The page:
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Phra Khun Paen is the name of a  legendary, after 450 years old Phra Khun Paen of Wat Ban Krang, Suphan Buri province, it is considered scare and difficult to find .This piece of amulet was named after General Khun Paen as it was believed to grant the wearer with great personal protection against evil, grant you Courage and Joy, to drive away Weakness and Fear. …

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From Wikipedia,

Siddhārtha Gautama (SanskritPaliSiddhattha Gotama) was a spiritualteacher in the northern region of the Indian subcontinent who foundedBuddhism.[1] He is generally seen by Buddhists as the Supreme Buddha(Sammāsambuddha) of our age. The time of his birth and death are uncertain: most early 20th-century historians dated his lifetime as c. 563 BCE to 483 BCE; more recently, however, at a specialist symposium on this question,[2] the majority of those scholars who presented definite opinions gave dates within 20 years either side of 400 BCE for the Buddha’s death, with others supporting earlier or later dates.

Gautama, also known as Śākyamuni or Shakyamuni (“sage of the Shakyas“), is the key figure in Buddhism, and accounts of his life, discourses, and monasticrules are believed by Buddhists to have been summarized after his death and memorized by his followers. Various collections of teachings attributed to Gautama were passed down by oral tradition, and first committed to writing about 400 years later. Early Western scholarship tended to accept the biography of the Buddha presented in the Buddhist scriptures as largely historical, but currently “scholars are increasingly reluctant to make unqualified claims about the historical facts of the Buddha’s life and teachings.”[3]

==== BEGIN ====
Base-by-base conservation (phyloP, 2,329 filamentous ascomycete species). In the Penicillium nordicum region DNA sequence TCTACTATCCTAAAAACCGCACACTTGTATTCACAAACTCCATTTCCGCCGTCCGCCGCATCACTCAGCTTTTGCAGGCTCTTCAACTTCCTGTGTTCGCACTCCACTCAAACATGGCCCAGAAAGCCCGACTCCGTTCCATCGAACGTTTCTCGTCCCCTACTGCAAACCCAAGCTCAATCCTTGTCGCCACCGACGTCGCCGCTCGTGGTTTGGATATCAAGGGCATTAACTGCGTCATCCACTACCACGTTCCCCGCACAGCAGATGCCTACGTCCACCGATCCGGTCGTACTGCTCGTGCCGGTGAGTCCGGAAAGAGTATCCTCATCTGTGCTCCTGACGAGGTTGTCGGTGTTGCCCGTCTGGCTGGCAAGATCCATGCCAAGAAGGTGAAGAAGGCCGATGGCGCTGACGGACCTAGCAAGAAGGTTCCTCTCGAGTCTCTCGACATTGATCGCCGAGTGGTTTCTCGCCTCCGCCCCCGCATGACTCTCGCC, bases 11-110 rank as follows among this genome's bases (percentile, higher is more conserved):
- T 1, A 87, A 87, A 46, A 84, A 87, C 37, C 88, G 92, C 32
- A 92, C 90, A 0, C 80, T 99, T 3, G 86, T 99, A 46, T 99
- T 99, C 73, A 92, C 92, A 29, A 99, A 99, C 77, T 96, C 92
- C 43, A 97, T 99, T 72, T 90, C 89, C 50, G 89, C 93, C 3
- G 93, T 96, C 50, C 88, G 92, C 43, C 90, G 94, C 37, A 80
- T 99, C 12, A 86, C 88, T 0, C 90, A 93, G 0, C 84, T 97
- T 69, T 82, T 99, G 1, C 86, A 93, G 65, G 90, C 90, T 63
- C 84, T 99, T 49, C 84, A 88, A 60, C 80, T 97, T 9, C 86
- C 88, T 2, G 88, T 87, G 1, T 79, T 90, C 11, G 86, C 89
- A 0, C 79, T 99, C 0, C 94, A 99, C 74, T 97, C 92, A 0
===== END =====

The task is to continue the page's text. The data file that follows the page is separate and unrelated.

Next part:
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From Wikipedia,

Cowry, also sometimes spelled cowrie, plural cowries, is the common name for a group of small to large seasnailsmarine gastropod mollusks in the family Cypraeidae, the cowries. The word cowry is also often used to refer only to the shells of these snails, which overall are often shaped more or less like an egg, except that they are rather flat on the underside.

Many people throughout history have found (and still find) the very rounded, shiny, porcelain-like shells of cowries pleasing to look at and to handle. Indeed the term “porcelain” derives from the old Italian term for the cowrie shell (porcellana) due to their similar translucent appearance.[1] Shells of certain species have historically been used as currency in several parts of the world, as well as being used, in the past and present, very extensively in jewellery, and for other decorative and ceremonial purposes.

Some species in the family Ovulidae are also often referred to as cowries. In the British Isles the local Triviaspecies (family Triviidae, species Trivia monacha and Trivia arctica) are sometimes called cowries. The Ovulidae and the Triviidae are somewhat closely related to the Cypraeidae.


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春秋战国高浮雕双螭纹璜碧玉一对。

此玉璜是用碧玉制作,玉质纯净滋润,因经过长年在地下埋藏,局部已带有石灰沁,高浮雕螭龙两条造型流畅写意。螭纹起源於战国晚期,多在片状玉器上雕简练的浮雕。此玉璜雕刻构思精妙,巧琢独到。工艺造形流畅生动,刀工线条精致老练。实为玉中之传世珍品。

註:此玉璜我于好多好多年前在国内的一个旧货市场的地摊检到的。文物人舍我取也。

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